As the medical director of Connecticut’s first birth control clinic in 1935, Hilda Crosby Standish established herself as a pioneer in the field of sex education and family planning. Her long and distinguished career spanned several decades, featuring teaching appointments, trusteeships and lecturing for Planned Parenthood and other organizations.
Hilda Crosby was born and raised in Hartford, Conn., and attended the Northwest School, Hartford Public High School, Wellesley College and the Cornell Medical College. After a two-year rotating internship at the Philadelphia General Hospital and a year's residence at the St. Louise Maternity Hospital, she received a five-year appointment in 1932 to teach obstetrics in the Women's Christian Medical College and the Margaret Williamson Hospital of Shanghai, China.
Just two years later, Crosby was forced to return from China due to illness in her family. She was recruited by Katharine Houghton Hepburn to run the Maternal Health Center in Hartford in July 1935 and agreed to become its medical director. At the time, it was illegal to operate a birth control clinic or to disseminate information about birth control. The Hartford clinic served the community from its location at 100 Retreat Avenue until it was forced to close in 1940.
In 1936, Crosby married E. Myles Standish of Wethersfield, a dermatologist practicing in Hartford, and together they had five children. Dr. Hilda Standish lectured extensively over the years on family planning and testified in the legislature on many occasions in an attempt to change the law that made the use of contraceptives illegal. She also lectured to parents, students and pre-marital groups on sex education.
She continued teaching and lecturing until her retirement in 1969. Dr. Standish participated in numerous community activities, served as a trustee of the Hartford College for Women and Wellesley College and was the recipient of many honors and awards.
In 1983, the Hartford Branch of Planned Parenthood of Connecticut named its clinic after Dr. Standish in recognition of her work in this area. She contributed to the clinic and later donated generously of her memorabilia to its library.
During This Time
1946 - 1965: Women’s Activism in Conservative Times
The Cold War in the 1950s between the Soviet Union and the United States produced fear of domestic subversion. The McCarthy Era purged suspected Communists from government, the entertainment industry, and universities, and labeled gays and lesbians as un-American security risks. General anxiety contributed to a popular conception of the family as a source of social stability, and reinforced traditional notions of women’s place at home. In 1963, Betty Friedan called this promise of fulfillment through the domestic arts the “feminine mystique,” and advocated instead that women seek personal careers.
For two decades, a burgeoning economy and a growing consumer culture had expanded the availability of jobs for women. Notable was the increase in the workforce of married women, especially middle-class white women and educated women, though they were viewed in the media as working less for a career than to assist their families with needed income or desirable amenities for the home.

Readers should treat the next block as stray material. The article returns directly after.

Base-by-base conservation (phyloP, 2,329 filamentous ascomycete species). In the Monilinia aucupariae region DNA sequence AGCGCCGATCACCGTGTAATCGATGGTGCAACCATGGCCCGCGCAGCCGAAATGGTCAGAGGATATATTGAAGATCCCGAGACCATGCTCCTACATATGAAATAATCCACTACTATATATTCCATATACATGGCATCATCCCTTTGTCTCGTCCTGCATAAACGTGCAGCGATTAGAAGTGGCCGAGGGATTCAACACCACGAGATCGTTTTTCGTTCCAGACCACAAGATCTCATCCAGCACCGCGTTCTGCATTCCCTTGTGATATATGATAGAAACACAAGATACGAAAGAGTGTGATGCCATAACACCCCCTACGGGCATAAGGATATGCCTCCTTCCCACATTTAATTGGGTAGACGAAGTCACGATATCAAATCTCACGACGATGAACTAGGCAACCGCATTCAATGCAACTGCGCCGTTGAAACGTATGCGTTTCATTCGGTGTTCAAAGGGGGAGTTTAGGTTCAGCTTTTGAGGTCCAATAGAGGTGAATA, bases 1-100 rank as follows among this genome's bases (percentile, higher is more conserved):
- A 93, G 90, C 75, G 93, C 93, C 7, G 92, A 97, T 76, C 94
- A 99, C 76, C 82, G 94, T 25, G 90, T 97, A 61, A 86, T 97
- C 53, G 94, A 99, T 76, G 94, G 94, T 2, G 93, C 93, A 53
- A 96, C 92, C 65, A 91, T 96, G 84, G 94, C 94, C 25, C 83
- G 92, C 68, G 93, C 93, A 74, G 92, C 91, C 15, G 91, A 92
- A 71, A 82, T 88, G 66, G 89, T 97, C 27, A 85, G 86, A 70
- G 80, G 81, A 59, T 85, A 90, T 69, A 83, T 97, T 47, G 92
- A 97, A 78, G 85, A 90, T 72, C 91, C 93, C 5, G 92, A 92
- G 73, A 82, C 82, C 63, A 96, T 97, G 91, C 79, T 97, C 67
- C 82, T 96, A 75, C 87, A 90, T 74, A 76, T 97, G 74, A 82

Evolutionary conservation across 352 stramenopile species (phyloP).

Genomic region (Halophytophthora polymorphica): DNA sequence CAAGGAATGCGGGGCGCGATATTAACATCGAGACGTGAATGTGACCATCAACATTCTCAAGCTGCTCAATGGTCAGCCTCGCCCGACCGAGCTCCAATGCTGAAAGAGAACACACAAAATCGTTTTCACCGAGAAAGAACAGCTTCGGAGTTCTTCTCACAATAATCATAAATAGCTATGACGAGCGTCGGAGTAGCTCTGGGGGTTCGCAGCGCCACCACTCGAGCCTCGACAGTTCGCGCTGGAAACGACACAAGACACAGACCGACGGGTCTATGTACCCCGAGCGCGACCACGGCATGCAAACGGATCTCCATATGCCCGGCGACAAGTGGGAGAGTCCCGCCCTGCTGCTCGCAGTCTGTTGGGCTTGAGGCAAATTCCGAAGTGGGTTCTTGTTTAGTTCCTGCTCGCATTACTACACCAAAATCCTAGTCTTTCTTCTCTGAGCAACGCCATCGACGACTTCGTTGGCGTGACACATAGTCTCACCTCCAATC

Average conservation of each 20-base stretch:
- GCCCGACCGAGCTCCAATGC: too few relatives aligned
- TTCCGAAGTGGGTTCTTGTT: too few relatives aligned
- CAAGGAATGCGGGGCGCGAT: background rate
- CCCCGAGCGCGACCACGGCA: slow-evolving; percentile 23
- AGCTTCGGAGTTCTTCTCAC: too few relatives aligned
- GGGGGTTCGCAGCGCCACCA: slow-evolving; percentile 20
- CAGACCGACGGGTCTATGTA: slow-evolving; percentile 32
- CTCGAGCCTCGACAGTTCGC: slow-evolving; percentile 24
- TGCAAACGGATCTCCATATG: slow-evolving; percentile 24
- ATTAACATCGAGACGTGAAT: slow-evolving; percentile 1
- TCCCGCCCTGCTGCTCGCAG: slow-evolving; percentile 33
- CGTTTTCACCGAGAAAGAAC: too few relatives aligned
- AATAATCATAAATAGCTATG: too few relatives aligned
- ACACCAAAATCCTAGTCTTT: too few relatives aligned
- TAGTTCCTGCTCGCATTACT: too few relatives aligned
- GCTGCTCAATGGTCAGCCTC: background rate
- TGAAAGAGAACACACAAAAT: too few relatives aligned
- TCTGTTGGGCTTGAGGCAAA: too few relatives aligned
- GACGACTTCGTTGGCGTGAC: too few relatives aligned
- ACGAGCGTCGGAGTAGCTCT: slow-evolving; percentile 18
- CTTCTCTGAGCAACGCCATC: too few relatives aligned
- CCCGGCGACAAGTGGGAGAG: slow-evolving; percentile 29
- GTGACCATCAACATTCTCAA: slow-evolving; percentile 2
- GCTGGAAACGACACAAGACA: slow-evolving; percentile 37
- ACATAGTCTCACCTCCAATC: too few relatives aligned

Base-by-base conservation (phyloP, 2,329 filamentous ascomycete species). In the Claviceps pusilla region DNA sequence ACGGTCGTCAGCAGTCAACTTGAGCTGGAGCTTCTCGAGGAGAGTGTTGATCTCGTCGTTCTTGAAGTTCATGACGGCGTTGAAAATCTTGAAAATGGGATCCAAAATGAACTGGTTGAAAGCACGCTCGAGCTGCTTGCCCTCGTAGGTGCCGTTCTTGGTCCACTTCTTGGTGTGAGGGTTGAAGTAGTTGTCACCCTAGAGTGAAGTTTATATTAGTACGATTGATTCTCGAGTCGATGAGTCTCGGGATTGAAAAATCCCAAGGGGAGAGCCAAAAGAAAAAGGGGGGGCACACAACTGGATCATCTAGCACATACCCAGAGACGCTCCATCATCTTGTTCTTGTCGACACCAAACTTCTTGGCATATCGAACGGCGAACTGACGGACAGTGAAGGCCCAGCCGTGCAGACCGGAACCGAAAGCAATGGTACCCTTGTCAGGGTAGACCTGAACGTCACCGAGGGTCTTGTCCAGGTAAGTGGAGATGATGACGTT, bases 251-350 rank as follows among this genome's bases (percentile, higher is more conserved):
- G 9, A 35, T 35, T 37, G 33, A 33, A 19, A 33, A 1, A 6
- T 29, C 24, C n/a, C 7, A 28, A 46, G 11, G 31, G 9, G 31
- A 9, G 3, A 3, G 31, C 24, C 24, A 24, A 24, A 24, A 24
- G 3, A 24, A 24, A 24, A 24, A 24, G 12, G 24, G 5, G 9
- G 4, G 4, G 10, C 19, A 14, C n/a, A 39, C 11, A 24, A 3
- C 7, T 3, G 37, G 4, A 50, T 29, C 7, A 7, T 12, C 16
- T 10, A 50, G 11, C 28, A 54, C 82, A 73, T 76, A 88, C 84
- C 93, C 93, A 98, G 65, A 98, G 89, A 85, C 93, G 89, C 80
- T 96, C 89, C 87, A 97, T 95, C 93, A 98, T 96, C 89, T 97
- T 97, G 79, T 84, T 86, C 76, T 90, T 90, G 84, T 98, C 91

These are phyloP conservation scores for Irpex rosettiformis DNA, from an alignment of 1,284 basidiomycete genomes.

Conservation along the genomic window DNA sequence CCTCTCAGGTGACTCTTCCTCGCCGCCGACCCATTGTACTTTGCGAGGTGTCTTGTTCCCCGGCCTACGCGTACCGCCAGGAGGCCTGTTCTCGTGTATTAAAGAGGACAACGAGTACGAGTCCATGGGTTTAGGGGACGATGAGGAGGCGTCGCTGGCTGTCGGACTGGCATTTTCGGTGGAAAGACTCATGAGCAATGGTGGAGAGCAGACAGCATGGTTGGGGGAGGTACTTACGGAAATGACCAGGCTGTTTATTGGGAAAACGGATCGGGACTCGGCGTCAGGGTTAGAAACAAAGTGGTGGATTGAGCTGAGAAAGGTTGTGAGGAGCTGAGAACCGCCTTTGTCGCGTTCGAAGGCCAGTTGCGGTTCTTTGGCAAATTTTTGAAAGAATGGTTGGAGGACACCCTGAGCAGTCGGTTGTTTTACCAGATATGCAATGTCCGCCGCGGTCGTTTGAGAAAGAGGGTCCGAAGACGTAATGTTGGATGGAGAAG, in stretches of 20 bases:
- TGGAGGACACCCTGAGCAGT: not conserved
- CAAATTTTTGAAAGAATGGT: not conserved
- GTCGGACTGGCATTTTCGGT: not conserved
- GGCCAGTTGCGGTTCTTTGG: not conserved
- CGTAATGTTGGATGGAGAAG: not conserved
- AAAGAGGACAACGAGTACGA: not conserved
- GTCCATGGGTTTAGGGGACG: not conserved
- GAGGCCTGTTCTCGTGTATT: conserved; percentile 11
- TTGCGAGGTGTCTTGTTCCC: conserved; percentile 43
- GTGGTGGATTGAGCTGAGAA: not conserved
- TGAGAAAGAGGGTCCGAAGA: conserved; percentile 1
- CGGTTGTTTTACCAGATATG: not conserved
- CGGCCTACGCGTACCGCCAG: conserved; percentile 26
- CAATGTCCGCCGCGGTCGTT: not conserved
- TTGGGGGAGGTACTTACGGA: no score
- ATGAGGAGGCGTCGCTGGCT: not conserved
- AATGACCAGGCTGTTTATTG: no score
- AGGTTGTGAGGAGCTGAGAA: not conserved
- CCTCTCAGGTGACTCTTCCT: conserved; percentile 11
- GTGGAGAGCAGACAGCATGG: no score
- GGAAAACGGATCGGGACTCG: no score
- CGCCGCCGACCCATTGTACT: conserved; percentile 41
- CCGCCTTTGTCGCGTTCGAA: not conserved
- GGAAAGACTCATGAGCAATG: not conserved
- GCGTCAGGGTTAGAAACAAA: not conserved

Some working-class women in labor unions challenged traditional cultural norms, such as the United Electric, Radio and Machine Workers who achieved non-discrimination clauses in local contracts. Middle-class women moderated their interest in women’s issues, promoting instead advancement through the League of Women Voters, YWCA, and the American Association of University Women. More radical women in Women Strike for Peace demonstrated against the nuclear arms race and were summoned to the House Un-American Activities Committee in 1962. Many activists would join the Civil Rights Movement.
The movement against segregation following World War II dates from the 1954 Supreme Court decision in Brown v. Board of Education, which ruled that segregated schools are inherently unequal and thus a violation of the 14th amendment. African-Americans were given new hope, and in 1955 Rosa Parks, a black seamstress who refused to give up her seat to a white man on a bus in Montgomery, Alabama, triggered a bus boycott of critical importance. Black women and white women took part in boycotts, sit-ins, demonstrations, and marches. A culminating achievement in 1965 was the Voting Rights Act pushed through by President Johnson.
Mexican-Americans in the southwest also fought to improve their life and work conditions. In 1962, Dolores Huerta, co-founder with Cesar Chavez of the United Farm Workers, played a leading role in organizing a national boycott of grapes that forced growers to sign a contract with the union.
Other ethnic groups were soon to come to America, enriching its diversity. The Immigrant and Nationality Act of 1965 established an immigration system based on family preference. Half of the new immigrants came from Mexico and Central and South America, while a quarter were from Asia. Two-thirds of the immigrants were women and children. While poverty and acculturation were issues, for many the time-honored American process of upward social mobility had begun.
Special thanks to Barbara E. Lacey, Ph.D., Professor Emeritus of History, St. Joseph's College (Hartford, CT) for preparing these historical summaries.